Infection with the threadlike roundworm Wuchereria bancrofti more than doubles the risk of HIV in adolescents and young adults in Tanzania. Publishing their findings in The Lancet, researchers conducted a population-based cohort study in which between 2006 and 2011, they sampled about 10 percent of households (4,283) in nine sites in southwest Tanzania, tested individuals for HIV and tested a subgroup for indicators of infection with adult W. bancrofti worms.

Out of about 18,000 participants, a total of 2,699 people from the Kyela district of Tanzania participated in at least one round of the study. Out of this group, 1,055 people were tested for roundworm infection. During the study period, 32 people contracted HIV. Those who tested positive for roundworm had an overall HIV infection rate of 1.91 percent per year, compared with 0.8 percent per year among those who tested negative for the worm.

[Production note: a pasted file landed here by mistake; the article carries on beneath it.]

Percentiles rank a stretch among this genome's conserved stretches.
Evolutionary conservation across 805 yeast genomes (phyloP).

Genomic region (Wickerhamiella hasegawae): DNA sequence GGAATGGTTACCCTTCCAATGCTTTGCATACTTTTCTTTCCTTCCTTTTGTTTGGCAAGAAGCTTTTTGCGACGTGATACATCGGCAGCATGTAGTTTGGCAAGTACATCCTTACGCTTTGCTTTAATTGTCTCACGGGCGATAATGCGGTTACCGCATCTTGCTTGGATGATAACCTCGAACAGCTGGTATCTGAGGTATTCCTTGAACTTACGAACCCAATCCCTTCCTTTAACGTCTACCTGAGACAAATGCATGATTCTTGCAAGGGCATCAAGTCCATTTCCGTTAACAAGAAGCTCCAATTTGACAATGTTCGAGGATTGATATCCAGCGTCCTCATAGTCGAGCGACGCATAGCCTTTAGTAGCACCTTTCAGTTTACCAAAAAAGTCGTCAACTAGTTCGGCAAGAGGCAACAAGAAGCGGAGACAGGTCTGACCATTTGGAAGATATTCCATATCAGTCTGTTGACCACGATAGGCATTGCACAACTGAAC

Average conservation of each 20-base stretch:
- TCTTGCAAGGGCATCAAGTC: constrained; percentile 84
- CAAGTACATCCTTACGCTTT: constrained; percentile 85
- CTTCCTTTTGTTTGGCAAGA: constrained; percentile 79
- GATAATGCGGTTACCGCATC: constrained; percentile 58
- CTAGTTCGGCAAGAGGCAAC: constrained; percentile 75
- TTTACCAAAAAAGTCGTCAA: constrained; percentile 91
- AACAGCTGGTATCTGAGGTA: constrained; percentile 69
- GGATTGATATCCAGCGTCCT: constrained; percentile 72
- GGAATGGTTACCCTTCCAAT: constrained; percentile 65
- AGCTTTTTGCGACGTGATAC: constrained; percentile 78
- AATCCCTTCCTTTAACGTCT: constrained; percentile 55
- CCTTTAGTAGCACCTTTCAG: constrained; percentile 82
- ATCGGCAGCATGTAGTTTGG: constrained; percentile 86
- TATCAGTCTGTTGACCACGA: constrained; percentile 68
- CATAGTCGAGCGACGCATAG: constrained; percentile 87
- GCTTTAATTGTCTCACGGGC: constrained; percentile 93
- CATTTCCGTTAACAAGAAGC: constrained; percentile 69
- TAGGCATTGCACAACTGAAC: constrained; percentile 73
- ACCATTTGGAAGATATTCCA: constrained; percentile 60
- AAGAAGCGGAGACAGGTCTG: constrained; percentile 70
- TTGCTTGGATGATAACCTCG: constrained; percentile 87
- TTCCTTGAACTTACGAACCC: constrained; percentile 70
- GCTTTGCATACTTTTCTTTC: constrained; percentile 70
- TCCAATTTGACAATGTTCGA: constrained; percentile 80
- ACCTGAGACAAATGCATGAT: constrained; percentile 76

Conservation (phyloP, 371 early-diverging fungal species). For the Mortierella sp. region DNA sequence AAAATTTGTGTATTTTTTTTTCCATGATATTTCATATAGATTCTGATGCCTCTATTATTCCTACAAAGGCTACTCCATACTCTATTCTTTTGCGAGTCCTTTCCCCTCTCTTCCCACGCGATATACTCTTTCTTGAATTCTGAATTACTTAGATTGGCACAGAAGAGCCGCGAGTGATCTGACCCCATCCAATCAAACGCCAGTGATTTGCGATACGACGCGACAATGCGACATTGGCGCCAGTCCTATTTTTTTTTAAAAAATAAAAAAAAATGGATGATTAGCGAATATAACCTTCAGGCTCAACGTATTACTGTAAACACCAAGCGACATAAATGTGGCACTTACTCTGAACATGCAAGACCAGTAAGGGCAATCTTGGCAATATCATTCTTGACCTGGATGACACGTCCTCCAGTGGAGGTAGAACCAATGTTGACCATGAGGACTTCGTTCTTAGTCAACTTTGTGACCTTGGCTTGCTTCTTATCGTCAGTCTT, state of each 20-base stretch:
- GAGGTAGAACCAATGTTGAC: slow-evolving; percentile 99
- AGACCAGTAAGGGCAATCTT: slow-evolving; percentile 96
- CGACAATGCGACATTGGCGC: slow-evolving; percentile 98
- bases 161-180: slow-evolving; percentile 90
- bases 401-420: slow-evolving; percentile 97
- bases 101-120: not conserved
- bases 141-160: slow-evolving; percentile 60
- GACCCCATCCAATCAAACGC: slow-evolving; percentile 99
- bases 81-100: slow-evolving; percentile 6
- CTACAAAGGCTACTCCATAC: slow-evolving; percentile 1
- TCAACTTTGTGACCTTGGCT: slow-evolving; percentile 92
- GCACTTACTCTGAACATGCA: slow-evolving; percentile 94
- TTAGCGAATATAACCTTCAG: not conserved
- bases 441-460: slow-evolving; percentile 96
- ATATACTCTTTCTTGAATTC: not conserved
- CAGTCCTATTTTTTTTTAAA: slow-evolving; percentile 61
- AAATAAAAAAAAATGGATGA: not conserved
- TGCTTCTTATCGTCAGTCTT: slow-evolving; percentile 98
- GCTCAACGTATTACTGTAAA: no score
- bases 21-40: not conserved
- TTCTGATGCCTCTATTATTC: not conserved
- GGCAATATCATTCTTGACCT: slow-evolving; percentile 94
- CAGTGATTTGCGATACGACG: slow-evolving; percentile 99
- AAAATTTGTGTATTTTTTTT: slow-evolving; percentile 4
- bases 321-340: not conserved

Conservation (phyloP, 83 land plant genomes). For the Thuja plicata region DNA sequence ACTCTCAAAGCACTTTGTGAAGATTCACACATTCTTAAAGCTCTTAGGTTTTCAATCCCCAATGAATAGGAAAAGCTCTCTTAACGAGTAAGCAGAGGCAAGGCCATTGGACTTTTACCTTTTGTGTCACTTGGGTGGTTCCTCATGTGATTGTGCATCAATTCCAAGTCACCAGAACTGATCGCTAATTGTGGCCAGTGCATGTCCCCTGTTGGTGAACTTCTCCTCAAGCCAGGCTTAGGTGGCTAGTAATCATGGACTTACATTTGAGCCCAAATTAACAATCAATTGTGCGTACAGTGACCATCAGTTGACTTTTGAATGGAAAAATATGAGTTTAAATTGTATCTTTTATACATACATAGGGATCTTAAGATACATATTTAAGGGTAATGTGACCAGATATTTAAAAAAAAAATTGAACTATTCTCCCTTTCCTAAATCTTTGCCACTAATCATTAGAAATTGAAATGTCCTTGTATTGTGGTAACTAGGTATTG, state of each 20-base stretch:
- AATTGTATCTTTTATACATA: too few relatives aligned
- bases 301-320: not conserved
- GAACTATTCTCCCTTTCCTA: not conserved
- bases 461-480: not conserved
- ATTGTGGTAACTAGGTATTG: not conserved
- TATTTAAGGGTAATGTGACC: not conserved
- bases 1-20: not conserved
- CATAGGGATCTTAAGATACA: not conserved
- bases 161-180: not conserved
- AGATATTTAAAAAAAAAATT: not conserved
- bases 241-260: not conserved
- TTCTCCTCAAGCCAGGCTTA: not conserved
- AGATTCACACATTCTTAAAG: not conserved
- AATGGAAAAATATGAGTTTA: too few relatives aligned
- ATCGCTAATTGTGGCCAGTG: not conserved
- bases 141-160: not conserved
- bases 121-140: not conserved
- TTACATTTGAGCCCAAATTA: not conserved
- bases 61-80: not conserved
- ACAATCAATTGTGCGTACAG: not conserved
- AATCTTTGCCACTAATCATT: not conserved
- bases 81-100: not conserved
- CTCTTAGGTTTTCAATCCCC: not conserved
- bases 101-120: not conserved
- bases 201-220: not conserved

After controlling for age and sex, the researchers found that overall, testing positive for roundworm was associated with a 2.17-fold increased HIV infection rate compared with testing negative for roundworm. Among those 14 to 25 years old, roundworm infection was associated with a 3.2-fold increased HIV rate, while there was a 2.4-fold increased risk of HIV among 25- to 45-year-olds and a 1.2-fold increased risk of HIV among those older than 45.

Infection with roundworm remained an independent risk factor for HIV infection when the researchers controlled for other risk factors such as sexual behavior and socioeconomic factors.

To read a press release about the study, click here.

To read the study abstract, click here.